McGuiness launched a full frontal assault on the SDLP and dissident republicans, whilst being careful to distinguish republicans genuinely hurting over this development from the latter group, who he quipped hadn’t managed to even fight the British to a ‘start’ never mind a ‘stalemate.’

But it was in his outlining of the nature of the envisaged republican engagement with the PSNI that he drew sustained applause. He stated that republicans needed to confidently assert their position within DPPs, the Policing Board and the Executive (through OFM/DFM) to critically engage with the PSNI from a position of authority. He continued by claiming that it was up to the latter to gain the trust and confidence of the nationalist and republican community.

This issue was never going to be an easy one for republicans, and the numerous impassioned speeches in favour and opposing the motion illustrated the depth of feeling on this critical matter. But it was clear from very early in the day that the level of opposition to the Ard Comhairle motion was minimal, with Ogra delegates providing the liveliest speeches from a dissenting stance- contributions well received by the audience.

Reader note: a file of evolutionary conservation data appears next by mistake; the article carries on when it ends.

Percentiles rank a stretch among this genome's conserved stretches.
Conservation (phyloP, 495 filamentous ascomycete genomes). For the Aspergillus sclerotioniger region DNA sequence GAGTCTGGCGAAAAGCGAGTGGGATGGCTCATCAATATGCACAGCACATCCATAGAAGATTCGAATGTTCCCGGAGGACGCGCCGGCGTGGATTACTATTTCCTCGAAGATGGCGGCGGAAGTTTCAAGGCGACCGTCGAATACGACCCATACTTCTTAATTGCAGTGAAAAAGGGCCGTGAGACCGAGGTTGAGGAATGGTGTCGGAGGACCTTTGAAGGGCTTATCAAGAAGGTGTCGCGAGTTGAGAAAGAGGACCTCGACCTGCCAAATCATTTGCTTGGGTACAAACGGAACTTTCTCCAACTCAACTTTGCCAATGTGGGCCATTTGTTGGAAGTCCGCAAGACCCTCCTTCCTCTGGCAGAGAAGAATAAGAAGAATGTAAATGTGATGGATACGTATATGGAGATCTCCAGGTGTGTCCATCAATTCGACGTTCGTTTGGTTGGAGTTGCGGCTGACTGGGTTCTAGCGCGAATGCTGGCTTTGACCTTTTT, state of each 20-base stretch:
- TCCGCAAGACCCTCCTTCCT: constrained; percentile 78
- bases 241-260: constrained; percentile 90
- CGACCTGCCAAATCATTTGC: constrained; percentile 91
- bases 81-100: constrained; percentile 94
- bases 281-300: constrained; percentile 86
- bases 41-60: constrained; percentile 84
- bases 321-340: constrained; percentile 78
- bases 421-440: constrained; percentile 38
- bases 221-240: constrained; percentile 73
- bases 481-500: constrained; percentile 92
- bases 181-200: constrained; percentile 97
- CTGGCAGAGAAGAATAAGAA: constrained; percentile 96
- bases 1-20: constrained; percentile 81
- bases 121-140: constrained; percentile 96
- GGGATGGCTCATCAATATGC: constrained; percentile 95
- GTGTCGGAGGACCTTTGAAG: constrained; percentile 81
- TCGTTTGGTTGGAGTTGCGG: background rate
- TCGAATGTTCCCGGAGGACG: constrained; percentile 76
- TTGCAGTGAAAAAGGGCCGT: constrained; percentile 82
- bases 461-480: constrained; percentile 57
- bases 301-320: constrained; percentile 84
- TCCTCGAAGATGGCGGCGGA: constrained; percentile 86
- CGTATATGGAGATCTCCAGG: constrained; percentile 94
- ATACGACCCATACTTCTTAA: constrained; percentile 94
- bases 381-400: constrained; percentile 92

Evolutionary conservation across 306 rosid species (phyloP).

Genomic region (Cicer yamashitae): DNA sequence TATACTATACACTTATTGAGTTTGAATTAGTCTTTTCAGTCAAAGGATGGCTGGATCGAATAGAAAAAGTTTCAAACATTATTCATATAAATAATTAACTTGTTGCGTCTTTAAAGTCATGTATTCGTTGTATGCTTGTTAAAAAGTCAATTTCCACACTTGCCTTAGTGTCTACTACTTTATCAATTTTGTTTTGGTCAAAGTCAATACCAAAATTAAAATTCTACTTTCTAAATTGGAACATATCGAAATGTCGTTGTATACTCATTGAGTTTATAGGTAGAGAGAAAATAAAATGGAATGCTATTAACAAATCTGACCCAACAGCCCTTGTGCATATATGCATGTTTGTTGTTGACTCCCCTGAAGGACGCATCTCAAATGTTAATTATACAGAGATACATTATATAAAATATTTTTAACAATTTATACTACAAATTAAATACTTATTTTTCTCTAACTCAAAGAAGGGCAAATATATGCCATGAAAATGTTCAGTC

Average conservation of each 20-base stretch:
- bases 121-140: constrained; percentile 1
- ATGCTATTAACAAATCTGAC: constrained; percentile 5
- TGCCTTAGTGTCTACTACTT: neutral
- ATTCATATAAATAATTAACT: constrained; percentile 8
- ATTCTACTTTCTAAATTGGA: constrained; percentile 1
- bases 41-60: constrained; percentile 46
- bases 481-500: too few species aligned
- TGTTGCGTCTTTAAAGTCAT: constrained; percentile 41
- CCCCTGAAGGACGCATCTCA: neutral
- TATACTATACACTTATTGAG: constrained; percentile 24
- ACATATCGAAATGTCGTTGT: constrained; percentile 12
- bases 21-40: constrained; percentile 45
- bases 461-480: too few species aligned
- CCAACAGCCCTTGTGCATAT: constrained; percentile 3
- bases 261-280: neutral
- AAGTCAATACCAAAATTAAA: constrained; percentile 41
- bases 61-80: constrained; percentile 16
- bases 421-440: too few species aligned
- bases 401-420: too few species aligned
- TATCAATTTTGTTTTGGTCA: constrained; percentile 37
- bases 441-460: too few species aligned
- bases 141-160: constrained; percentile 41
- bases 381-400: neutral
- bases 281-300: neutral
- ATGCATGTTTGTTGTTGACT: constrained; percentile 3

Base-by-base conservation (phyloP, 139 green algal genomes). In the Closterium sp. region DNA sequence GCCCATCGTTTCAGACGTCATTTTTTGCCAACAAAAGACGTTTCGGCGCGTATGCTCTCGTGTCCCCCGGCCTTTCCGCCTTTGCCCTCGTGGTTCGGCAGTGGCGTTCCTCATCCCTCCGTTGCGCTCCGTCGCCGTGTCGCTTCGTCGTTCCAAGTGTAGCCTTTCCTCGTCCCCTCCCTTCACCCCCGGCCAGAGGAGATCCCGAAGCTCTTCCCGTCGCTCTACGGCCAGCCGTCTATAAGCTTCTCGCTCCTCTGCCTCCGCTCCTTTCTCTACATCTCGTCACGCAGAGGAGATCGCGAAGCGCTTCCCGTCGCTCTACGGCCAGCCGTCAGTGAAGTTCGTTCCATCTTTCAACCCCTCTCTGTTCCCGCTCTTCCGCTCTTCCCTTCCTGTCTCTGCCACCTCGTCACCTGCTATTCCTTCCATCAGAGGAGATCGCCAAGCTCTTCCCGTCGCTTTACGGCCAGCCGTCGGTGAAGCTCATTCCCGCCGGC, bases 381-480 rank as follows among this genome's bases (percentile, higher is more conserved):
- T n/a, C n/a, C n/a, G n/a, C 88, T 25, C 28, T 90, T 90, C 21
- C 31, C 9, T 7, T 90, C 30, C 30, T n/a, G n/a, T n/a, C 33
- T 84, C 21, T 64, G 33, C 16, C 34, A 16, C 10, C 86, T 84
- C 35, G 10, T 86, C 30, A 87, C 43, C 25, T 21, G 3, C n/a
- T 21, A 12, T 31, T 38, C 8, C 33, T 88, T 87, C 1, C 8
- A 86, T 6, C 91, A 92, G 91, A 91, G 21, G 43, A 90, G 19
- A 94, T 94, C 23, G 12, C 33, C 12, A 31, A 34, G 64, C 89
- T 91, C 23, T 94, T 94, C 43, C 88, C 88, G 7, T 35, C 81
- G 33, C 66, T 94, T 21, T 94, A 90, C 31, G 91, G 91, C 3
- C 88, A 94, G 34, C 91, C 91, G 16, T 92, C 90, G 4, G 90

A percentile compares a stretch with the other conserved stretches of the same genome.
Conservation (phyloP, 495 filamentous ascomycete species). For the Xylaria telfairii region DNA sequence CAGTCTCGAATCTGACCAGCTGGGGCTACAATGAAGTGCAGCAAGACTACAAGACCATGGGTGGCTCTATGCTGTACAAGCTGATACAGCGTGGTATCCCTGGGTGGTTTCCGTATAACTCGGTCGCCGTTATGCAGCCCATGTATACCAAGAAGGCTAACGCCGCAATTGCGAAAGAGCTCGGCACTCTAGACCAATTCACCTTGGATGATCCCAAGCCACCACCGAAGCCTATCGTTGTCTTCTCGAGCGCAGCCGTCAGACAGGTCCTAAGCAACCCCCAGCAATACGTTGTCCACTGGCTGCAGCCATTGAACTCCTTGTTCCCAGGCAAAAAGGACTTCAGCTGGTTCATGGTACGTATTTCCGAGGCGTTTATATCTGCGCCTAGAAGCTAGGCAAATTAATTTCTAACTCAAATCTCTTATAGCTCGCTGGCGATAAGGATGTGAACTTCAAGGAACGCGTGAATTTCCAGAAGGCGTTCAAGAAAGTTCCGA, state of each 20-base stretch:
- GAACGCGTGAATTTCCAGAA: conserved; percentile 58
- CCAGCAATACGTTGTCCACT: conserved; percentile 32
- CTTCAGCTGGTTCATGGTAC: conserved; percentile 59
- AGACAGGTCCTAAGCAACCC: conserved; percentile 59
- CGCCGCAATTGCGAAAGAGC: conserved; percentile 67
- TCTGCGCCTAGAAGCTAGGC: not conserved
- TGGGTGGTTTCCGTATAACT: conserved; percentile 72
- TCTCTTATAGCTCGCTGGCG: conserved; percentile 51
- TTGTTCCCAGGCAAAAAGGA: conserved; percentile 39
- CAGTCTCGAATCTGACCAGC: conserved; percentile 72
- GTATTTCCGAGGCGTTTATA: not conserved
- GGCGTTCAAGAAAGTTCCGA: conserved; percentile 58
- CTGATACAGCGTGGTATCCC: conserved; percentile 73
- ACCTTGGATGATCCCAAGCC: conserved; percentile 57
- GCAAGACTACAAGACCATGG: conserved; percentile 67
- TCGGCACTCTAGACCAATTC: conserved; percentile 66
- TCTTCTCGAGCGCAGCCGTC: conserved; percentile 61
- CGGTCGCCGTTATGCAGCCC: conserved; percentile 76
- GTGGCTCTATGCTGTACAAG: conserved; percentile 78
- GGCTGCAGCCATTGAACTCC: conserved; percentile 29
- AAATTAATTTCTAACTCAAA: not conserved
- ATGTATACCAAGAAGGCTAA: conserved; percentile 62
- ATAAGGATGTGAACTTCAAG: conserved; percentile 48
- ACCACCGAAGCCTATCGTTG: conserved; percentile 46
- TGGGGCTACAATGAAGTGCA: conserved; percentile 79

The level of opposition to the motion within the hall might have been minimal, but that probably doesn’t provide an accurate reflection of republican activist sentiment on this matter. As in the past, the party leadership has put considerable effort into bringing the grassroot opinion along during each critical stage of the peace process, and this proved no different. The level of engagement within the party within the past fortnight at all levels undoubtedly calmed many nerves and ‘won round’ many whose initial reactions were less positive.